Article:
Panfish are everyone’s fish, no-pressure fish, a lazy May or June afternoon’s fishing kind of fish, fish that deservedly belong in a frypan.
A collective term, panfish refers generally to such species as black crappie and white crappie, and bluegill and related sunfish. A freshcaught mess of any of them can produce a mouth-watering meal.
Panfish are easy to catch — as unsophisticated as a cane pole, a bobber, a hook, and a minnow or a worm. Hard-core panfishermen also may use various ultralight spinning tackle or flyrod gear. Avid crappiemen use a stacked “crappie rig,” one hook stacked above the other with each tipped with a minnow.
Crappie — pronounced “croppie” — have such a following that their fans form clubs, compete in tournaments, hold contests galore. They are a school fish, especially when they have moved inshore to congregate and spawn, typically in May and into June.
The trick to finding them is to keep moving until you find where they are holding on a given day. Often you start fishing shallow, from just one to five feet deep, but veterans will keep going even as deep as 10 to 15 feet if no schools are located up high. Crappie like brushy underwater structure.
Minnows are the most reliable way to put crappie in a cooler. But some anglers also use a small jig with a minnow or they cast small spinners in chrome or white, or tiny spinnerbaits with a plastic tail.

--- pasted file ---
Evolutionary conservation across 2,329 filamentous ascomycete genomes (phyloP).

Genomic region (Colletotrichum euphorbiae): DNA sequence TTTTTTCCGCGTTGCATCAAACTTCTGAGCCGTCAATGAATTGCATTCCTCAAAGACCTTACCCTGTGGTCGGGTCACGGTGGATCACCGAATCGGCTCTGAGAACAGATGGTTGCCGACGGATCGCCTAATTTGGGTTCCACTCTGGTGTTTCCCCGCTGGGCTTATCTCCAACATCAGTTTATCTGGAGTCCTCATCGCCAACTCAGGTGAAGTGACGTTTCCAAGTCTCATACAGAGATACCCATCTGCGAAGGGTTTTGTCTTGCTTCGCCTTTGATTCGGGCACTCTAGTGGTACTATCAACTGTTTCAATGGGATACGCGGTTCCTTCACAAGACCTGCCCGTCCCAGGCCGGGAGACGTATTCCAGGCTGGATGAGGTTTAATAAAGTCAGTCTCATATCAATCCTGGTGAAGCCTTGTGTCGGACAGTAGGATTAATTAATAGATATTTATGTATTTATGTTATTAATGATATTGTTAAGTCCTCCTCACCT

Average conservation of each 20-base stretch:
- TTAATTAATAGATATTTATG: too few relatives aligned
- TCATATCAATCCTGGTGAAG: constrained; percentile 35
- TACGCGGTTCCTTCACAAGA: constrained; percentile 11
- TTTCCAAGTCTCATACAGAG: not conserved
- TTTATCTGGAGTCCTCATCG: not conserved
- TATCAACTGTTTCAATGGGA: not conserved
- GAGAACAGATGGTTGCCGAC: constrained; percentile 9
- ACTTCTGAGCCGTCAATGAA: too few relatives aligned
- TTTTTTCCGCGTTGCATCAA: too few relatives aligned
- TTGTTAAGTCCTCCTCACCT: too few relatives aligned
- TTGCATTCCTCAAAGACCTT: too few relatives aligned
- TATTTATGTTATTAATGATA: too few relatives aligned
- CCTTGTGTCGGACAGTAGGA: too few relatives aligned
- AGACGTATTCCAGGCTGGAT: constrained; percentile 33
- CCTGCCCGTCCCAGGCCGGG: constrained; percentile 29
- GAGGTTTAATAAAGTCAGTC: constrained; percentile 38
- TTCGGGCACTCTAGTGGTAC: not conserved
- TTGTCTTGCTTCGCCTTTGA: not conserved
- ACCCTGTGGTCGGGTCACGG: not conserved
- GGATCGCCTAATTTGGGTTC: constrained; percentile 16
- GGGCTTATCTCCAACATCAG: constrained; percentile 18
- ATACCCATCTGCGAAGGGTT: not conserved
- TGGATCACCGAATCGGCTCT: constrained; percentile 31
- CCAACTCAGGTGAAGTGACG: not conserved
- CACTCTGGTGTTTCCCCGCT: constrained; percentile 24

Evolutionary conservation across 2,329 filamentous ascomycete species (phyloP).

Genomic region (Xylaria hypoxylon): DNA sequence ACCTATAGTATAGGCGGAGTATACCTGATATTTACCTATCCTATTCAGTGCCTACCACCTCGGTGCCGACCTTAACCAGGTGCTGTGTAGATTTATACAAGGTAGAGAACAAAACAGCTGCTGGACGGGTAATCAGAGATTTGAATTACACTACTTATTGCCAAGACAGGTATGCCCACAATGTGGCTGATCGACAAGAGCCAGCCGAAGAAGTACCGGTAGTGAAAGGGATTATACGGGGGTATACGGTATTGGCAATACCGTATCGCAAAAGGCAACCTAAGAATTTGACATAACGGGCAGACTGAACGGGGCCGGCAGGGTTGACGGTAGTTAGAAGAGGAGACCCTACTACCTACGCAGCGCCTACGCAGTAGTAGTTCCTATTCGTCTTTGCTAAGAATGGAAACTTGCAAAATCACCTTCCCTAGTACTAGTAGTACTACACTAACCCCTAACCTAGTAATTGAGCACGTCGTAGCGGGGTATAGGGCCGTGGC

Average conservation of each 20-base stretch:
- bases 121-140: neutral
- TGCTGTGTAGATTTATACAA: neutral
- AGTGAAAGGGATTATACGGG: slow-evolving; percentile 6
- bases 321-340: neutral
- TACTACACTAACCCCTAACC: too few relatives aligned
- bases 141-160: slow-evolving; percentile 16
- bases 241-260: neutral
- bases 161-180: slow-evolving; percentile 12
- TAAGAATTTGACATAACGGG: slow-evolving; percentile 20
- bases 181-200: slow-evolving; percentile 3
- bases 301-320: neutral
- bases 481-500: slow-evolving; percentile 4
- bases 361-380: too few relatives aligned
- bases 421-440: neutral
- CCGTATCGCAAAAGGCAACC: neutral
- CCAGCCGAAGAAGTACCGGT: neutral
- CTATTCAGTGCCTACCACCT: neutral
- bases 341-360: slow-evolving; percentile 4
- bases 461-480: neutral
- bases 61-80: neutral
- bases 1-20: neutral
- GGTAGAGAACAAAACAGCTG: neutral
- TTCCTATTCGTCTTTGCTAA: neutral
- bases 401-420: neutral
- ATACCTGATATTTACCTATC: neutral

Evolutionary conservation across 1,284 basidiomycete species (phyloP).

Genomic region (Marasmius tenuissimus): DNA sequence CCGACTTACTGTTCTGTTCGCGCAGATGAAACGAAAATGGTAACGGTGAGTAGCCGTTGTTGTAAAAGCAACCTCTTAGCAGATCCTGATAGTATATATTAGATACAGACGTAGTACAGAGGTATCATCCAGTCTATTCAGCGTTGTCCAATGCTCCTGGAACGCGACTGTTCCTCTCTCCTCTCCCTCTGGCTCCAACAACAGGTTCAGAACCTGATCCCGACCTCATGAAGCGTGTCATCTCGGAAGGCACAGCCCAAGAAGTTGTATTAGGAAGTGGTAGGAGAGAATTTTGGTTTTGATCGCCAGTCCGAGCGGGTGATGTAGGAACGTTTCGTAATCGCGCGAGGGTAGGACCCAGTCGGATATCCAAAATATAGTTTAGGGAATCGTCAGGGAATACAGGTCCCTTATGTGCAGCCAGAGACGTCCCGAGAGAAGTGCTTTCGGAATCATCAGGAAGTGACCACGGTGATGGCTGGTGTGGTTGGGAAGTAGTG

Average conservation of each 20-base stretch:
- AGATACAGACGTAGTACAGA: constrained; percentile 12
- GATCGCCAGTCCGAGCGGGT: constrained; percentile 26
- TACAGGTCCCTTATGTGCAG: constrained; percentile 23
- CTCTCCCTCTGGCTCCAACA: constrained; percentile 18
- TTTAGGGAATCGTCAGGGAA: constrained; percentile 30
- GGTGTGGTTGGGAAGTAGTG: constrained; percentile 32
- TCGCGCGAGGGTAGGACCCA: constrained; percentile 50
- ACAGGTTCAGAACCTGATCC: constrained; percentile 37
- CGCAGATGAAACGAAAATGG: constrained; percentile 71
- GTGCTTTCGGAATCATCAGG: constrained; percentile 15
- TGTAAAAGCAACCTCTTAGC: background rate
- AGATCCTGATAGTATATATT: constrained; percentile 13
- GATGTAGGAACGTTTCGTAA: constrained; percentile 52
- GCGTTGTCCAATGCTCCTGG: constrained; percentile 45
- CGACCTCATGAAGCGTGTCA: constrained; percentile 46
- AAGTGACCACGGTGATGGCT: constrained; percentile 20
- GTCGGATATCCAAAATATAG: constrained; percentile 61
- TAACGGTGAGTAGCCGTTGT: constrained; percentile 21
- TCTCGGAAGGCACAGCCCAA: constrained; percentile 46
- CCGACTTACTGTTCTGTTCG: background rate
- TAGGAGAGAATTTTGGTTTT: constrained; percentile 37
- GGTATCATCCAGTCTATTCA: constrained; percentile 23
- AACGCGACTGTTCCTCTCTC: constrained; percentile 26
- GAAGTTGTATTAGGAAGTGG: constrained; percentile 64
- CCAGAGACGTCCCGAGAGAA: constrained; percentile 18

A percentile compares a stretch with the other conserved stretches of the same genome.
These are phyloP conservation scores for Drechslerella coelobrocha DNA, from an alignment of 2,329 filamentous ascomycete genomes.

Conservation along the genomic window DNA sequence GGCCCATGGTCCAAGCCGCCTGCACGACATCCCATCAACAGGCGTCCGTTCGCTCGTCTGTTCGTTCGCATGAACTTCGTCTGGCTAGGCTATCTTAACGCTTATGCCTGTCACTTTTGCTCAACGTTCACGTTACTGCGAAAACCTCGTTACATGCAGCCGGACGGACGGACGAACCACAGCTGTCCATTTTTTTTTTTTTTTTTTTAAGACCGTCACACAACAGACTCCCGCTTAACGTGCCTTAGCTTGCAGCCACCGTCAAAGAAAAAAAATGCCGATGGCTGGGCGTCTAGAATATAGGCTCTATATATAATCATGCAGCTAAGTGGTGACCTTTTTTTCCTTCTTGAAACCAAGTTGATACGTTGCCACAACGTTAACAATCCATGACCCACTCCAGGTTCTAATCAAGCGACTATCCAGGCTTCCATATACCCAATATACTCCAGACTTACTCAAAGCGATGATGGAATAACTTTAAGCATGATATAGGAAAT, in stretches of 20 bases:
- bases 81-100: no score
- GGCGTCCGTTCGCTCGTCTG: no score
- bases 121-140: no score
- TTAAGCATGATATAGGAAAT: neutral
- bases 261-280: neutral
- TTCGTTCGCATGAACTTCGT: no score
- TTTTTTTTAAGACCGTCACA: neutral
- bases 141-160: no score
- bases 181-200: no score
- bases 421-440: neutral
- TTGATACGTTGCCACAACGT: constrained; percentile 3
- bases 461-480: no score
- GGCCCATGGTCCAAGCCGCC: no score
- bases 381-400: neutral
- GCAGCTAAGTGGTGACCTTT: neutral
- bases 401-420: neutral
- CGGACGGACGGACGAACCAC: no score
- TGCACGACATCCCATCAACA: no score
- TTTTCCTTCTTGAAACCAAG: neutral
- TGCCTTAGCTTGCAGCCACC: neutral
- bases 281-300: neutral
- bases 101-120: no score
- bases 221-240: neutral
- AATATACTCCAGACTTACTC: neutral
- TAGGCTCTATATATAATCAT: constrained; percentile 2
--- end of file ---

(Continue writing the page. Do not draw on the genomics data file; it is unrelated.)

Two species of crappie, black and white, can be found in northern Ohio, though white crappie tend to tolerate a wider variety of water, including silty or turbid water. Black crappie like clearer waters.
White crappie have 5 to 10 vertical bands on their sides and backs and black crappie have dusky or dark blotches, with deeper bodies. White crappie, moreover, have just five or six spines on their dorsal fins and black crappie have seven or eight.
Crappie are not huge, averaging 8 to 12 inches, but larger “slabsides” are not uncommon. The state record white crappie is 3.9 pounds, 18.5 inches long. The record black crappie is 4.5 pounds, 18.12 inches.
Do not get too enthusiastic when setting the hook on a crappie, or you’ll soon understand one of their nicknames: “papermouth.”
Bluegill are farmpond kings, providing year-round action. But they also are found in many waters large and small, lake and stream, and they are on their muscle during late spring and early summer spawning time.
Flyrod anglers use imitation ants and crickets to good effect. But these slab-sided panfish respond as well to mini-spinnerbaits, small jigs with plastic grubtails, and small spinners and the like, all fished on ultralight spinning tackle.
Too, a small hook baited with live waxworms or crickets, or even redworms, is the old standby. Along with a hook, add a piece of split shot and a small slip bobber to the line, adjusting the depth to where the fish are suspending. You’ll be ready to go.
The term “bluegill” has been used generically to describe what actually is a whole sunfish family of similarly shaped cousins.
These include the green sunfish, hybrid sunfish, longear sunfish, redear sunfish, pumpkinseed, orangespotted sunfish, and warmouth sunfish. Identities can be confusing at times, especially when crossbreeding or hybridization is taken into account.
The family indeed includes a true bluegill, which has a classically small mouth and a long pectoral or belly fin. A bluegill’s coloration will vary with its food supply and the chemistry of its home waters. But its earflap always is black and a true bluegill will have a black spot or blotch near the end of the top or dorsal fin.
Most bluegill are 6 to 10 inches long, though the Ohio record is a 12.75-inch bluegill, taken in 1990 at Salt Fork Reservoir in southeast Ohio. It weighed — get this — 3.28 pounds.
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